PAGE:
I think the metaphor of the road, itself, is apt in describing the film. It’s tight, narrow. Everything movies in one direction, altogether, and at the exact same supercharged speed. Damn.. I’ve gotta use that if I ever decide to review this one.

  2. Terrific action that even works on a television screen. One question that’s always bothered me, though it doesn’t detract from enjoying the film: if gasoline is such a rare commodity why do The Humungus’ minions (you have to love movies that feature minions) waste so much of the precious fluid needlessly circling around the refinery?

  3. Lol, very sad to say that the first I heard of this movie was in a South Park reference to it. Great review though, this film pretty much set the standard for post-apocalyptic action than nothing else has quite measured up to (I’m looking at you, Waterworld)

  4. For once your score is correct, Andrew. 😛
    I share the nerve-racking sentiment of the closing chase… they look genuinely bloody dangerous.
    I really like the costumes etc. as well. I like the little touch of having police cars used by the bad guys.

  5. I remember my boyfriend making me watch this. At first I wasn’t excited to see it at all, because it’s typically not the type of movie I watch. But surprisingly enough, I got into all the action and suspense of it. Probably did not get as much out of it as I should since I watch the first half in “protest” :), but I finally did get into it half way through.

    So maybe will have to revisit to see what I missed from the beginning.

    • Haha, I’ve watched movies with my wife in protest and I know she’s watched movies of my choosing in protest. Sometimes it’s good to be forced into watching something outside our comfort zone, and if we’re lucky, the films are universally good!

  6. That’s true, at first The Road Warrior seems like your typical 80’s action film like Die Hard or Rambo but is actually a way more deeper film kinda like an existentialist western. Max is completely alone, his family has been murder and he spends his days wandering in this post-apocalyptic wasteland looking for gasoline so he could spend more gasoline with no propose in his life. But when he meets the settlers he actually finds a purpose by helping others and I guess at the end of the film he finally rediscovers his humanity that he lost in this anarchic world that scarred him for life.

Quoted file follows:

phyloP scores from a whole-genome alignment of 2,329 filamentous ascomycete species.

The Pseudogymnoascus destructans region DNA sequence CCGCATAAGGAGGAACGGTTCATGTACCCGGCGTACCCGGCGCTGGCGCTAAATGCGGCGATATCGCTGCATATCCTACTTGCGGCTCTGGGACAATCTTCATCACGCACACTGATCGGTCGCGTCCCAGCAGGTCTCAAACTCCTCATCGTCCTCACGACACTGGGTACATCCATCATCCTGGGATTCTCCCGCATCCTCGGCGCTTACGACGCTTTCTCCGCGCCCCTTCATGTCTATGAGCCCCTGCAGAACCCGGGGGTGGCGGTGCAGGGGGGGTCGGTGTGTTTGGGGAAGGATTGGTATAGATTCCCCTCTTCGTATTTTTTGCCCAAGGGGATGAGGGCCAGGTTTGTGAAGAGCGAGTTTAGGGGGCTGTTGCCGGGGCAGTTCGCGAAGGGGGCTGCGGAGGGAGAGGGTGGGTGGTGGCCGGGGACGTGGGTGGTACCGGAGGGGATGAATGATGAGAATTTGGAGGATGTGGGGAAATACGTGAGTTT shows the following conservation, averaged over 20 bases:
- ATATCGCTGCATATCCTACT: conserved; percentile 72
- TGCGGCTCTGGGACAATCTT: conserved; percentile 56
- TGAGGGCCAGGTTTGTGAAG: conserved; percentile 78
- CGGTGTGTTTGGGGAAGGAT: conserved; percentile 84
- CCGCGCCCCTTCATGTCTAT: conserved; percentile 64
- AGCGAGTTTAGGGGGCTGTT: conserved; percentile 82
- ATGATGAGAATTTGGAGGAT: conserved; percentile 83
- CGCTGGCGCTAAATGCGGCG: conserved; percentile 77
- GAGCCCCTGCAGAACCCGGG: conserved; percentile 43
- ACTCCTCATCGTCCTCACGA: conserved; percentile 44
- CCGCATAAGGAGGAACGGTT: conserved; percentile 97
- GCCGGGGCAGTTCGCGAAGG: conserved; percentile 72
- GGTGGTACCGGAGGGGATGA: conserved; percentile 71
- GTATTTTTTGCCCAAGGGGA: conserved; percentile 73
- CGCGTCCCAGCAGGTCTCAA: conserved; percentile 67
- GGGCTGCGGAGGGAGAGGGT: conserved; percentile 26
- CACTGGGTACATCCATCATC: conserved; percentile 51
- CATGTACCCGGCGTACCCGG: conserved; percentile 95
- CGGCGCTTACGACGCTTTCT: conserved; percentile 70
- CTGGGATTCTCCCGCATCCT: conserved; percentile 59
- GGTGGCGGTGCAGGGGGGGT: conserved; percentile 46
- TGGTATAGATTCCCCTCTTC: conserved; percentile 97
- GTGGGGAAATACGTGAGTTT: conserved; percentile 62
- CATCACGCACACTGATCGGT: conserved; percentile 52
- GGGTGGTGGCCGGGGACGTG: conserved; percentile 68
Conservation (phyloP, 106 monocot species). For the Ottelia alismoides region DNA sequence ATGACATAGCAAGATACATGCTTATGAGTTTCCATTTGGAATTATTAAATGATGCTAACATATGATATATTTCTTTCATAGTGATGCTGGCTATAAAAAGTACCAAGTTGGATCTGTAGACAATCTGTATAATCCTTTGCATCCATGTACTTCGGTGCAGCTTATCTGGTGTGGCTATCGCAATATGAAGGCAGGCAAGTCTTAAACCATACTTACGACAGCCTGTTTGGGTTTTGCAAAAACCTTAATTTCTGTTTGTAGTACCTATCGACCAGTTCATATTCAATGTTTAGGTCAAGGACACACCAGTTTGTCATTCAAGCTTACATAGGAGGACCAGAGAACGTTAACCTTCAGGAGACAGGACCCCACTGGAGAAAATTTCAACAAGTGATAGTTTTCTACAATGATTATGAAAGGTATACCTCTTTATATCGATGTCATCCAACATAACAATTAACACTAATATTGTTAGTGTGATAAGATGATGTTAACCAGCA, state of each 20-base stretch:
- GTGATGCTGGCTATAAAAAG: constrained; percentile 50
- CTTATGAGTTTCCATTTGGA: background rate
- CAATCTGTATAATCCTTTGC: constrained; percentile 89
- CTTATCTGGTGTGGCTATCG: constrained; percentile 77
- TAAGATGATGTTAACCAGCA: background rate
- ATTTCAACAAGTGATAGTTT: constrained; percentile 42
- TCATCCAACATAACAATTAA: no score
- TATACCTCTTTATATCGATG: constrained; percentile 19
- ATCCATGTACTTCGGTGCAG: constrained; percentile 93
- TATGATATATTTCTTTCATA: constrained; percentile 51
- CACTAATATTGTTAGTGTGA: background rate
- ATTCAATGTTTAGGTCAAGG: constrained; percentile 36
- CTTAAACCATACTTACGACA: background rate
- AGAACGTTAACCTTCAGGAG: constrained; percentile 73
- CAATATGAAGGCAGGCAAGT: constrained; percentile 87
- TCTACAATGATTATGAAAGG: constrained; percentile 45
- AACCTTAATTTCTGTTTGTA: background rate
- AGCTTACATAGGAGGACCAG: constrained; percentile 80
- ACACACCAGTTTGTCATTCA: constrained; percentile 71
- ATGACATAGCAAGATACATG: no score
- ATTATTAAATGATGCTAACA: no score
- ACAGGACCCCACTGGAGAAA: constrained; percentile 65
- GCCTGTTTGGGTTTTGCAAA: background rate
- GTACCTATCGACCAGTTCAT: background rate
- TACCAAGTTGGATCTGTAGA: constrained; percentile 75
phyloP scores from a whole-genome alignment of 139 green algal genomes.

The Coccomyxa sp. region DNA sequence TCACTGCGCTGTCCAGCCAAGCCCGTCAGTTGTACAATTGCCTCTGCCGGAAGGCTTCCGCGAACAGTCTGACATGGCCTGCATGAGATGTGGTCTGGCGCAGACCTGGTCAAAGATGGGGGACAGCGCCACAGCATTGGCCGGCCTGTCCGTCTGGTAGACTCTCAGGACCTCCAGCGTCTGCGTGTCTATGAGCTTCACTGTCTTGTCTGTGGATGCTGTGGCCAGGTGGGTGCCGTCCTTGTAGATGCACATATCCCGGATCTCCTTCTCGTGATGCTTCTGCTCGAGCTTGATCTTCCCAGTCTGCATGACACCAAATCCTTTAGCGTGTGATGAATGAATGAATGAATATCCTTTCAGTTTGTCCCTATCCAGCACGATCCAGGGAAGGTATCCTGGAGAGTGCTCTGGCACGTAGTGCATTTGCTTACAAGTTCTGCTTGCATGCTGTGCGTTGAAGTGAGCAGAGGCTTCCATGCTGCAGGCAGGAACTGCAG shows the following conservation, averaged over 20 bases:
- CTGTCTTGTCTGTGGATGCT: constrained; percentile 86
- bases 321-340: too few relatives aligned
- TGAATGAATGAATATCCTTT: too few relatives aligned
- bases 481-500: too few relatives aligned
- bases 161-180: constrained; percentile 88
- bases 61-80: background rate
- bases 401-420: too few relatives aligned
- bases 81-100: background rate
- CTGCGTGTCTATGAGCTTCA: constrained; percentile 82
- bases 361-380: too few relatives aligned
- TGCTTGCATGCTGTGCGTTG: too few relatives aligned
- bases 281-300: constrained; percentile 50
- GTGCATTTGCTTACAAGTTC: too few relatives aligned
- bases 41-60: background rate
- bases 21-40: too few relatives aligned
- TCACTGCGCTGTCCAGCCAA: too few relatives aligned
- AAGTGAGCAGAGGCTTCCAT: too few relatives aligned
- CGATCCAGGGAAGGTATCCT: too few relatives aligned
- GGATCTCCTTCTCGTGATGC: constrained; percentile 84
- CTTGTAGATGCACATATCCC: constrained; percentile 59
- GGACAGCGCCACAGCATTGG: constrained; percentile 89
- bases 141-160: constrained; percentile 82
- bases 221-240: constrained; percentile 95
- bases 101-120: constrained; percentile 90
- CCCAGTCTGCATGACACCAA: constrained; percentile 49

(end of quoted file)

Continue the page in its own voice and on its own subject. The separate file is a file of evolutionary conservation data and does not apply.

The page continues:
7. When it comes to discussing road movies and car chases, The Road Warrior is always the first title that pops into my head. George Miller’s Fury Road is easily my most anticipated film of 2013. As much as I agree that one could watch RW as a stand alone flick, I love its predecessor (and I do enjoy some moments from Beyond Thunderdome). Good write-up, Andy.

  8. The Road Warrior was certainly an enjoyable film. Great follow-up to Mad Max, even if it really feels like a separate film more than a sequel (to the point where I kind of wonder if it didn’t start its life as an unrelated script).

  9. My Very First R-Rated Film EVER Was “The Road Warrior” And I’ve Never Forgotten It. It’s By Far My Favorite Of The Trilogy, And In My Top 5 For Action Films Of All-Time.
    LOVED THE REVIEW, Sir, Fo SHO!
    -B.

  10. Great flick. Lots of fun. Whenever I hear “Post-Apocalyptic”, this is the one I think of. Glad to see you rate it so highly, its been awhile since Ive seen it, but I still have a lot of great feelings towards it. 😀

  11. The sign of a good review, I think, is that it immediately makes you want to go and watch the film that you’ve just read an appreciation of.

    I know what I’ll be watching some time in the next couple of days…

  12. Great review Andy. i enjoyed the way you explained the plot. this is a classic action film, and films last 30 minutes was really well staged. am looking forward to owning the blu ray.

  13. Pingback: My August Movies Round-Up | Andy Watches Movies